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by Liz Coley
Harper, February 2013
384 pages
7.99 GBP
ISBN: 0007468512

Buy in the UK | Buy in Canada

This book is proof of the fact that with a strong enough hook to reel me in, I'll even read on past my two biggest dislikes: a prologue combined the added problem for me of being written in the second person, something I find clumsy and almost impossible to follow. But despite those drawbacks, I wanted to know what had happened to Angie Chapman, a girl who had been abducted from a scout camp at the age of thirteen, only to return three years later with apparently no memory of what had happened to her during her lost years. And the use of the second person was later proved to be crucial to the plot, although in the early stages of the book it was by no means as well integrated as it was in later stages.

Angie has to cope with an invasive medical examination, endless questions for her parents and the police and, worst of all to her, a body that has seemingly aged three years overnight. At first she doesn't think she wants to know what happened to her, but it soon becomes clear that she isn't the only person whose opinion of the subject matters. Angie's body shows clear signs of abuse, she has scars on her ankles from shackles and rope marks on her wrist and she also has to come to terms with the fact that she had been repeatedly abused over a long period of time.

With the help of a psychologist, Angie realizes that her ordeal at the hands of the kidnapper had caused her to retreat into her own mind and allow other aspects of her personality to take over. The conclusion is that Angie is suffering from Dissociative Identity Disorder, which in her case manifests itself as multiple personalities within her own mind, and it is these personalities or 'alters' as they are called that both Angie and her psychologist have to get to know and negotiate with if Angie is to unlock the secrets of her own mind.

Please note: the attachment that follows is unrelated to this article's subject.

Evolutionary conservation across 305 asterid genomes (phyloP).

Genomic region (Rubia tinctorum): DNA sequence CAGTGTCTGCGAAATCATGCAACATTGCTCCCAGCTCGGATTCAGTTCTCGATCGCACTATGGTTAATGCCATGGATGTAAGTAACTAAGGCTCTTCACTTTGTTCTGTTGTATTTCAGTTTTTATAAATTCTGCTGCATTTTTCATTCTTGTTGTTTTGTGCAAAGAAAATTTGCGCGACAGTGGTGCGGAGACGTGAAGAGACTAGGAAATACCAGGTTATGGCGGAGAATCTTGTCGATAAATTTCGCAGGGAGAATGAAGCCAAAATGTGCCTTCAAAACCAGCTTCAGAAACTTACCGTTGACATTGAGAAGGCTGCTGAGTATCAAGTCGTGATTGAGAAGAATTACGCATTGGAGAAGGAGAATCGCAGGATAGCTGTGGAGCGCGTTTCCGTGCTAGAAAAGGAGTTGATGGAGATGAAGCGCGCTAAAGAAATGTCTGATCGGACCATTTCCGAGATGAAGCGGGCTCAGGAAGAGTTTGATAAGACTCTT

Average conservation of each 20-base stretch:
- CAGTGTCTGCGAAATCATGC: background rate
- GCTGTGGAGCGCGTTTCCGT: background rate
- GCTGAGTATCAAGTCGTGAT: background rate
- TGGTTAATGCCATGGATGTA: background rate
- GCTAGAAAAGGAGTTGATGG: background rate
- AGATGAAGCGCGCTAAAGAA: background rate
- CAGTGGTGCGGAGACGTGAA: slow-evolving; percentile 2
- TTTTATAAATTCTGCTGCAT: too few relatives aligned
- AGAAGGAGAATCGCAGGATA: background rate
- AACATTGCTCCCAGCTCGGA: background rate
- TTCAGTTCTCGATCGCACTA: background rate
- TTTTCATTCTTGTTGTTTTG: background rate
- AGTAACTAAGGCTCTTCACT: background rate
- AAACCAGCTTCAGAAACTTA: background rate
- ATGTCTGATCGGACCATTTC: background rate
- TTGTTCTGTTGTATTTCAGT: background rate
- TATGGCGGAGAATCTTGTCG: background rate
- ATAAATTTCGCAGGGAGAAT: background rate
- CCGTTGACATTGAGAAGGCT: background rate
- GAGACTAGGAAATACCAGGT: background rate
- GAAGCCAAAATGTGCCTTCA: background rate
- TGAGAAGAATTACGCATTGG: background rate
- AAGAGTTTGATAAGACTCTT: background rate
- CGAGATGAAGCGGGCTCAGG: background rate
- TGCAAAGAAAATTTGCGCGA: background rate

Liz Coley writes well and convincingly about the psychological aspects of the book, although there were times when I felt she cut corners and strayed into areas that seemed closer to science fiction than medical fact. But despite that, Angie's story, and that of her alters, turned the book into a compulsive page turner. I cared about her, and I cared about the others in her head, like Girl Scout, the calm practical one; young, scared Tattletale; the mysterious Angel, their protector; and the most elusive alter of them all, the one who stays up at night in a rocking chair in Angie's bedroom.

The descriptions of Angie's attempts to reintegrate herself into school with thirteen years of knowledge in a body that is three years older are among some of the best drawn of the book. Friendships are remade, broken and made again in a story of a girl who has been through things that no one should have to suffer. There were elements of the storyline that felt rather forced, and certainly too coincidental, but none of that detracts significantly from the impact of a book that I devoured in two sittings.

Linda Wilson is a writer, and retired solicitor, with an interest in archaeology and cave art, who now divides her time between England and France.

Reviewed by Linda Wilson, February 2013

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Contact: Yvonne Klein (ymk@reviewingtheevidence.com)

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